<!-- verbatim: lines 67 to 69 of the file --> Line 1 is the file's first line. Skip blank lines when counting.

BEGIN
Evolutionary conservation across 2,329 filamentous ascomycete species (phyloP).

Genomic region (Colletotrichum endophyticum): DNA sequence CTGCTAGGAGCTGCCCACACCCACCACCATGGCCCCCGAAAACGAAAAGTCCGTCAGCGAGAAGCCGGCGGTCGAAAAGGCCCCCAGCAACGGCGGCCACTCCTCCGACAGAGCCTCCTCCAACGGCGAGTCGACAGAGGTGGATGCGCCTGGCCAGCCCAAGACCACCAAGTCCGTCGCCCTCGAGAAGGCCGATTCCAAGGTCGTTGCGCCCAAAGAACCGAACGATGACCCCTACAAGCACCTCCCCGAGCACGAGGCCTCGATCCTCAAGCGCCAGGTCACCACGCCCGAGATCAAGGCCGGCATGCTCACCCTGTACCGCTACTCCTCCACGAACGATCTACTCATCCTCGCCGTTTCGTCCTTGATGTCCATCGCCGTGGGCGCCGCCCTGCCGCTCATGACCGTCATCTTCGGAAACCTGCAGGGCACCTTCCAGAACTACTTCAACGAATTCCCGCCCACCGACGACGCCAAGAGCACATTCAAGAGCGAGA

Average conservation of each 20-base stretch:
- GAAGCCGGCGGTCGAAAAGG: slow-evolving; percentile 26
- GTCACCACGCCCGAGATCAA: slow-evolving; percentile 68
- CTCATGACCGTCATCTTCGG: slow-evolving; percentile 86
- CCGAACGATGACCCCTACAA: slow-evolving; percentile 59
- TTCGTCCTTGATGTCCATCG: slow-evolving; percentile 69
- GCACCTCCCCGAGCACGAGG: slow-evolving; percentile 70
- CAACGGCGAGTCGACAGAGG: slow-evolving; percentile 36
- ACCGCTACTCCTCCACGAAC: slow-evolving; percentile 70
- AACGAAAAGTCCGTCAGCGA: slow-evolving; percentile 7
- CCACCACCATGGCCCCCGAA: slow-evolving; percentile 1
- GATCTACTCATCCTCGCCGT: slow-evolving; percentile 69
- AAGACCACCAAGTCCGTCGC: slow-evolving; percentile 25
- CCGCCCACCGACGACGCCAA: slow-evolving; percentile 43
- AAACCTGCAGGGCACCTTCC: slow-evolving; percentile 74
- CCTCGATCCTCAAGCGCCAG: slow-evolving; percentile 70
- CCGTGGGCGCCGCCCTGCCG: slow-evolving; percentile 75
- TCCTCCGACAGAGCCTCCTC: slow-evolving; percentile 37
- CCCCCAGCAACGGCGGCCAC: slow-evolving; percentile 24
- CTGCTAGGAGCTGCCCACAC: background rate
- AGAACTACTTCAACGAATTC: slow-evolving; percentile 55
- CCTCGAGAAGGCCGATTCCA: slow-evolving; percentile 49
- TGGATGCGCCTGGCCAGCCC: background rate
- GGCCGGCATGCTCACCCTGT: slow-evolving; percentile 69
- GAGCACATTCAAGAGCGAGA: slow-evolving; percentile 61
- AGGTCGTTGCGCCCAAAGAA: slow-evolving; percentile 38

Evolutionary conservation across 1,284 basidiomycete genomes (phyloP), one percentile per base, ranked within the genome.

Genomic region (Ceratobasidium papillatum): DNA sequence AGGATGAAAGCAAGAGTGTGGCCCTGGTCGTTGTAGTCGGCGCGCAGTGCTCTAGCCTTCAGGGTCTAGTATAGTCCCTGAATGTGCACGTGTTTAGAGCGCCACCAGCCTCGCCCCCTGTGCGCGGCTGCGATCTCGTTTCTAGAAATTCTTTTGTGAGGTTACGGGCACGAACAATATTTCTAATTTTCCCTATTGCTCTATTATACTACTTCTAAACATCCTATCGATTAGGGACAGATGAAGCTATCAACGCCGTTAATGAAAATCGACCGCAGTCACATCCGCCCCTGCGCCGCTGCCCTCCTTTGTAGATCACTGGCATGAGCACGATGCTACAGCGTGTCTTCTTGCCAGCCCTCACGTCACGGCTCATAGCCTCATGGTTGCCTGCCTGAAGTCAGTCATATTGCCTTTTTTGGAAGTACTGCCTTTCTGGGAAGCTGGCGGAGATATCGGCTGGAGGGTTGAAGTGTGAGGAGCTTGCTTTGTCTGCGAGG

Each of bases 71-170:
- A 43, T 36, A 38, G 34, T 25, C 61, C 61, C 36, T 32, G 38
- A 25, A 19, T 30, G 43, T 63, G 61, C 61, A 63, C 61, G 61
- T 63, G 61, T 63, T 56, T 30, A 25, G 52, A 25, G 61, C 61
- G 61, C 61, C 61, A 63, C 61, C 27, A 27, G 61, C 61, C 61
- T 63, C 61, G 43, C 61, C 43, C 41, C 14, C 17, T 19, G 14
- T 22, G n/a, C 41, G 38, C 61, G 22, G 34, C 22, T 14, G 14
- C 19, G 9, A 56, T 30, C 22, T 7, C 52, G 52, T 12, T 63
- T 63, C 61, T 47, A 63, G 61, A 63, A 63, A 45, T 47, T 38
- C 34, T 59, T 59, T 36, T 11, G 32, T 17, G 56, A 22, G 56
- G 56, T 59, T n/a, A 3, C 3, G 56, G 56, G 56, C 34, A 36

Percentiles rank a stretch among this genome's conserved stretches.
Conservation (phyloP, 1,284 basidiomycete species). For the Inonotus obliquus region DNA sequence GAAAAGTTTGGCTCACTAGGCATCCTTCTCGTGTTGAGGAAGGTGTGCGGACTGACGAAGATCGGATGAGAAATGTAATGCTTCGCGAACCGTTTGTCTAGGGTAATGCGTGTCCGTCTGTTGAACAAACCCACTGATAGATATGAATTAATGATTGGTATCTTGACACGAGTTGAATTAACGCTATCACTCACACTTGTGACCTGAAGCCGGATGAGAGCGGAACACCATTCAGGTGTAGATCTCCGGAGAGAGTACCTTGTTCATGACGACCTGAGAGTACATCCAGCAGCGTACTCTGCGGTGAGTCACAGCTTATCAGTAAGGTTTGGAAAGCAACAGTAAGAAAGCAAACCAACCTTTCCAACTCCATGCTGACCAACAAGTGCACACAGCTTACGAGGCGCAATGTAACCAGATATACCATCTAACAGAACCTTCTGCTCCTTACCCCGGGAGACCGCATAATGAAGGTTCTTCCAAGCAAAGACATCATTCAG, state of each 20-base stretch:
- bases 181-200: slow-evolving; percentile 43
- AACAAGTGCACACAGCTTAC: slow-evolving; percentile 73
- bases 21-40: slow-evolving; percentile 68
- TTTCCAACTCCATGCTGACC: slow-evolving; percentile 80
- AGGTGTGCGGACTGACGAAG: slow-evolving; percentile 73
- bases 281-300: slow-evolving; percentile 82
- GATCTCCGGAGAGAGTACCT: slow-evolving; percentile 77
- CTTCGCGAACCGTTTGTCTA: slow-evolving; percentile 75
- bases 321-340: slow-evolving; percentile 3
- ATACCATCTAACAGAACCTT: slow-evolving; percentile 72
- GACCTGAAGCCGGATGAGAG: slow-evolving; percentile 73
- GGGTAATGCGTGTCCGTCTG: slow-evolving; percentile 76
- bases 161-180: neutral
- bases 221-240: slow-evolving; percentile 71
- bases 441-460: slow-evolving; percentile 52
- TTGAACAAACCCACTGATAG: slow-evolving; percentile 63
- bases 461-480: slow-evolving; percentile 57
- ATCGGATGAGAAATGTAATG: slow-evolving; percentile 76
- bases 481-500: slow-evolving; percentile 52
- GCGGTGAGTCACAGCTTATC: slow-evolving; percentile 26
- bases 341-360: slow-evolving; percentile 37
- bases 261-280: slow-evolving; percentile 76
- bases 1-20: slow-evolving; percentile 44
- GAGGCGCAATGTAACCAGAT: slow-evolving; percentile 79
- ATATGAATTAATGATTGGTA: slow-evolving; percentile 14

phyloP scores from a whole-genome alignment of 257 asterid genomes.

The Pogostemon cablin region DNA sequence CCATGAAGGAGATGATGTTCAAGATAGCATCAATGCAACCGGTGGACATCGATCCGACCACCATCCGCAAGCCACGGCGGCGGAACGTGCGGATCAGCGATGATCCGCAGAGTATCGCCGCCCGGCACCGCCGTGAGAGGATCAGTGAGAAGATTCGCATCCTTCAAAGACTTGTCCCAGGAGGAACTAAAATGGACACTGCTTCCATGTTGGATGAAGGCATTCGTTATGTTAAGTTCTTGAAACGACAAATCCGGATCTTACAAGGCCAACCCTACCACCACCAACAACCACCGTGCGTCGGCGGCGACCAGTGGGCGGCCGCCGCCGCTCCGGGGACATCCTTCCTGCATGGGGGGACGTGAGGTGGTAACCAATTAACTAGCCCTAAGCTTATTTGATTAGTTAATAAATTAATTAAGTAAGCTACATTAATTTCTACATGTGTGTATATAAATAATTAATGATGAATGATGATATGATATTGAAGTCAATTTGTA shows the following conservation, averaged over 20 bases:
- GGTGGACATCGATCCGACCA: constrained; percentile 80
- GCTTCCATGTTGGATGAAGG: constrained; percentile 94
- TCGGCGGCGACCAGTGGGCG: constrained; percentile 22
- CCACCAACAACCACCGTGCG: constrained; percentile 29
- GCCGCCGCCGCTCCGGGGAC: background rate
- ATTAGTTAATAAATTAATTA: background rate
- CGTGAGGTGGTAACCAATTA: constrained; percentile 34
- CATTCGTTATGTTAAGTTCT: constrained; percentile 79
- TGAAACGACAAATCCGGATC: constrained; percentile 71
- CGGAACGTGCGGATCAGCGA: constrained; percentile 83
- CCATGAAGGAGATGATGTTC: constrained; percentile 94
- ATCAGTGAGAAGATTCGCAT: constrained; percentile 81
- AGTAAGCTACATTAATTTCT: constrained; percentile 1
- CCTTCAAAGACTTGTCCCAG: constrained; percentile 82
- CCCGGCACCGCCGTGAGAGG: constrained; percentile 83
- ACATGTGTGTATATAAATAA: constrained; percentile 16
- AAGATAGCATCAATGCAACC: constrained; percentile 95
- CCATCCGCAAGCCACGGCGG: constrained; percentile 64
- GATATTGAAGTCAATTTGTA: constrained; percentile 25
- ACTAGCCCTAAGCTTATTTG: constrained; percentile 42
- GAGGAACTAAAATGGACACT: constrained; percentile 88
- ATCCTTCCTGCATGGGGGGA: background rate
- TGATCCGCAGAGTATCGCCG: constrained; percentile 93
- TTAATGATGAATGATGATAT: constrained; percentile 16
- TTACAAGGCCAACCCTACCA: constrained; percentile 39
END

- GAGGCGCAATGTAACCAGAT: slow-evolving; percentile 79
- ATATGAATTAATGATTGGTA: slow-evolving; percentile 14

phyloP scores from a whole-genome alignment of 257 asterid genomes.